Freed-Hardeman University Department of Fine Arts to Debut Original Musical


An original musical by Dr. Alan Kinningham, associate professor of music theory and composition at Freed-Hardeman University, will be presented to the public for the first time Tuesday, March 10, at 6 p.m. in the Kelley Doyle Recital Hall in FHU’s Draughon Music Center. A cast of 20 students will present a concert/reading of “The Shepherd of the Hills,” based on a 1907 novel of the same name by Harold Bell Wright.
The musical consists of 29 songs with musical orchestrations written for a 14-piece ensemble. Students will perform the songs accompanied by a computerized representation of the orchestra. They will read the script without acting or scenery, much like a radio production. Dr. Gary McKnight, also a member of the FHU music faculty, cast the production and rehearsed the students for the presentation. “Dr. McKnight has been a key player in making this production possible. I owe him a great debt of gratitude,” Kinningham said.
Although some of the songs have been performed in public to very good response, “Up to this point,” Kinningham said, “this project has been primarily just in my head and on paper. This production will provide a better sense of time and the flow of the story itself. We can also test to see if lines meant to be humorous are actually funny to a live audience.”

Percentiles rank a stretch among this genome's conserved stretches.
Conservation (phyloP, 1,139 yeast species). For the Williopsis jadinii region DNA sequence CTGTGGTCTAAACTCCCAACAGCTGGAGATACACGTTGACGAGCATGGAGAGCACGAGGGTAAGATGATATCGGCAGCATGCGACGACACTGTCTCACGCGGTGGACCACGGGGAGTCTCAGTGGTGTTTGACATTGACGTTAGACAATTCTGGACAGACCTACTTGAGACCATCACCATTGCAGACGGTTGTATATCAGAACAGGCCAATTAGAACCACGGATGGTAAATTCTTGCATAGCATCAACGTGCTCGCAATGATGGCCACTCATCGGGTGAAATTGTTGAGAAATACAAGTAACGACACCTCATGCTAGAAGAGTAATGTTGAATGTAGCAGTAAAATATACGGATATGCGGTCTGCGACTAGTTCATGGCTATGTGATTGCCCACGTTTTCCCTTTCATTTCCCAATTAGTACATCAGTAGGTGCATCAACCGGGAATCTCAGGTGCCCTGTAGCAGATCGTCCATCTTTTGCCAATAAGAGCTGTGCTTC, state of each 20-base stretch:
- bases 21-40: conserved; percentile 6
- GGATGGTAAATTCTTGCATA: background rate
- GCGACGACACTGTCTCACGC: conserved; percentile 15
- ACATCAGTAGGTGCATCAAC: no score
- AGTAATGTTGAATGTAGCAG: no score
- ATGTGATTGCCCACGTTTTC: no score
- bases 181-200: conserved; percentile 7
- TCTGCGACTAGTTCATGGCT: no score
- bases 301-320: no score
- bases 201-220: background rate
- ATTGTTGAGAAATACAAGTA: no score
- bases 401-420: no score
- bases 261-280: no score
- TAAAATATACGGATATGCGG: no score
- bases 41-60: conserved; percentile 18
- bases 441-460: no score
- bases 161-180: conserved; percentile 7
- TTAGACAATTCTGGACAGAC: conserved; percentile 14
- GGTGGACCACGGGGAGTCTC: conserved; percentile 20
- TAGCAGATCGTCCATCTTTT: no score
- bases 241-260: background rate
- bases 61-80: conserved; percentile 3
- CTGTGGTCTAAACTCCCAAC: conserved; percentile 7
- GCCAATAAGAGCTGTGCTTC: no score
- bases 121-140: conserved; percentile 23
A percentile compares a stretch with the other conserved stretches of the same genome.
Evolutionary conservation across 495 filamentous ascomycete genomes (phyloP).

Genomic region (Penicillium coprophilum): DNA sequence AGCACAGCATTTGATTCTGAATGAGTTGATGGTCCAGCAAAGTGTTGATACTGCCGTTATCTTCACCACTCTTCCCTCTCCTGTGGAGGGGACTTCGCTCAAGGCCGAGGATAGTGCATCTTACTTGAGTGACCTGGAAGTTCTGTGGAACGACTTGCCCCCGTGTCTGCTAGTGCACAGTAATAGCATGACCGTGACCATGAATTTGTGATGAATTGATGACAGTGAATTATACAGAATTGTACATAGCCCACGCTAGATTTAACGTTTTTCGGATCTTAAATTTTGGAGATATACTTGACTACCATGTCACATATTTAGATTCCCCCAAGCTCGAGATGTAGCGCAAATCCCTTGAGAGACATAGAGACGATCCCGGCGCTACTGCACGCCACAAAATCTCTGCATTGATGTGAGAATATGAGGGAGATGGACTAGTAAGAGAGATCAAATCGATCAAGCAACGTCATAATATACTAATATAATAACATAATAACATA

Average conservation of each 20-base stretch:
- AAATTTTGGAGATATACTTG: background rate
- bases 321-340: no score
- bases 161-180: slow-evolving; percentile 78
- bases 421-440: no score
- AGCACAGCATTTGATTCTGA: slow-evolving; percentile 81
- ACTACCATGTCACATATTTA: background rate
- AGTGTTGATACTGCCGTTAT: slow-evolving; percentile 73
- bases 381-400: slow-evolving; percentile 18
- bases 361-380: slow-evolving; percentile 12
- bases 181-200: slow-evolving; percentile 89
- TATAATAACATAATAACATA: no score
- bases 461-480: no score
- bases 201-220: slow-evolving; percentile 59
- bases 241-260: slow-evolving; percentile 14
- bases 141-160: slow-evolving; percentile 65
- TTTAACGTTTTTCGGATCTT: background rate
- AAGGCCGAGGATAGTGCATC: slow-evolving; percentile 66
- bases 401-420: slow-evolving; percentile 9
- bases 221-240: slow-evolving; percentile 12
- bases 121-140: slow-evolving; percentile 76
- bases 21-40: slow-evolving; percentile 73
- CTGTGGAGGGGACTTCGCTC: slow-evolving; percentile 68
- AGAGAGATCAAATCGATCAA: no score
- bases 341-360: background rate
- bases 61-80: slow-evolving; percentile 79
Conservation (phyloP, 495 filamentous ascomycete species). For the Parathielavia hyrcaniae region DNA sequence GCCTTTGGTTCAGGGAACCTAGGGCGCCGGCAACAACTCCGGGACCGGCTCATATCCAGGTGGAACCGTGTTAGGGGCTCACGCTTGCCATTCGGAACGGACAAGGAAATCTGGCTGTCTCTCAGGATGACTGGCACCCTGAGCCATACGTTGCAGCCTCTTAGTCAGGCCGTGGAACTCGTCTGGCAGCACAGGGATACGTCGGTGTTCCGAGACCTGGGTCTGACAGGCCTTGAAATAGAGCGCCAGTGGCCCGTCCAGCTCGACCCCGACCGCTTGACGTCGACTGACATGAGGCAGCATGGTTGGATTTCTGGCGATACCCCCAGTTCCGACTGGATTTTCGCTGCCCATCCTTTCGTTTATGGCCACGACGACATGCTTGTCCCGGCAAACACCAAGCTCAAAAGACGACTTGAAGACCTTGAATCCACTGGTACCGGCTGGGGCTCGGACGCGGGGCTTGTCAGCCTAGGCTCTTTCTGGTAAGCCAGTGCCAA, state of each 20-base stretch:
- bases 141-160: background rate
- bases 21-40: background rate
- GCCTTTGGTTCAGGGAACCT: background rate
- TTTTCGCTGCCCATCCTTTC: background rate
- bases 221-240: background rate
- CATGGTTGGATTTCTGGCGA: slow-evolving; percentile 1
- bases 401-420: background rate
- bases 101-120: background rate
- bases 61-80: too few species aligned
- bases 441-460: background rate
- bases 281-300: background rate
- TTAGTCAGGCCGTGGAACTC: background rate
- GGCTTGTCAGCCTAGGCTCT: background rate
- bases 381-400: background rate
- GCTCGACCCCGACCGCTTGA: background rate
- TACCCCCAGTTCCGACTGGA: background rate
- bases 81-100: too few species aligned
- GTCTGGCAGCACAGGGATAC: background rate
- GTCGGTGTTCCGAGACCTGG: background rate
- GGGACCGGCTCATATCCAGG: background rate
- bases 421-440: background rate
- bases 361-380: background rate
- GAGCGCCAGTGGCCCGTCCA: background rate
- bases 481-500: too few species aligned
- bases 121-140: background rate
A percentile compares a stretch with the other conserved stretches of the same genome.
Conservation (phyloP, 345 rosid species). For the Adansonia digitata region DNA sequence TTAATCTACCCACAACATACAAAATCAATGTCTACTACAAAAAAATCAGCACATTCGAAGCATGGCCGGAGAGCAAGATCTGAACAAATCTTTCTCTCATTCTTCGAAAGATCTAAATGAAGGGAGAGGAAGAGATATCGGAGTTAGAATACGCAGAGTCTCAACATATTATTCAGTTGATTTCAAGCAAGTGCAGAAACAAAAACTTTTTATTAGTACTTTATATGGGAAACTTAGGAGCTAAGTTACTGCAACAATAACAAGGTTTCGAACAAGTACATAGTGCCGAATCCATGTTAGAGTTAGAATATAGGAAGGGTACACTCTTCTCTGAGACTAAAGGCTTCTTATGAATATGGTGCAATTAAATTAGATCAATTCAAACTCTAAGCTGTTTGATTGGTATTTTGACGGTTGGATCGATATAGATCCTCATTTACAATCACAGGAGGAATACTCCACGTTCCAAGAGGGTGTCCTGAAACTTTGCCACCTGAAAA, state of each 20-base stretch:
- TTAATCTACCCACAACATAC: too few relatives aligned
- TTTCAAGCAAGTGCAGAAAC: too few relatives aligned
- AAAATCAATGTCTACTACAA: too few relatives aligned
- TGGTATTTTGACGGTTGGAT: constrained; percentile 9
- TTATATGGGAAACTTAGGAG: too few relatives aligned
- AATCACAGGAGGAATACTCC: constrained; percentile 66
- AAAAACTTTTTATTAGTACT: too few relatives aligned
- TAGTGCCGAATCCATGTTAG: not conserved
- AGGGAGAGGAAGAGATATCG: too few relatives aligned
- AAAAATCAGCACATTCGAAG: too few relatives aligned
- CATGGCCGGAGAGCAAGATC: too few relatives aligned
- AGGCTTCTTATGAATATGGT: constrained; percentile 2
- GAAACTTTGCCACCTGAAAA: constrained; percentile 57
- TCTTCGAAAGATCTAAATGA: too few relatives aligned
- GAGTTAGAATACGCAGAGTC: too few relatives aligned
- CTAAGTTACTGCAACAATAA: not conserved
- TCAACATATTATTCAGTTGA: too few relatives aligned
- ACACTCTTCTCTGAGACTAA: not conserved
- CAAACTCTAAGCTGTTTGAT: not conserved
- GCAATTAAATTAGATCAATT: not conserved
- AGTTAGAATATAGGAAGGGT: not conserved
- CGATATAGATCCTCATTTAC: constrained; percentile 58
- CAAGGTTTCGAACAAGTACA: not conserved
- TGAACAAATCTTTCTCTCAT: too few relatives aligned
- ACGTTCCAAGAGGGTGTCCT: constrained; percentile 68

The musical, set near present day Branson, Missouri, is a fictional account of Ozark mountain folklore and the virtue of forgiveness. It tells the story of Dad Howitt, a popular minister from the city who has come to the Ozarks seeking a new identity and a fresh start, and Sammy Lane, a young lady coming of age who has been promised to a young man who has inherited a factory in the city. Before he marries Sammy, he expects her to become the “proper lady” a person of his stature would wed.
Kinningham undertook the five-year project because he “wanted to write something monumental” for FHU’s 150th anniversary, currently being celebrated. He estimates the play will run a little over two hours. He is not sure, since the play has not yet been performed.
Wright’s novel has been the basis for three movies and a television program. The public is invited to see the inaugural production of this musical version. Admission is free.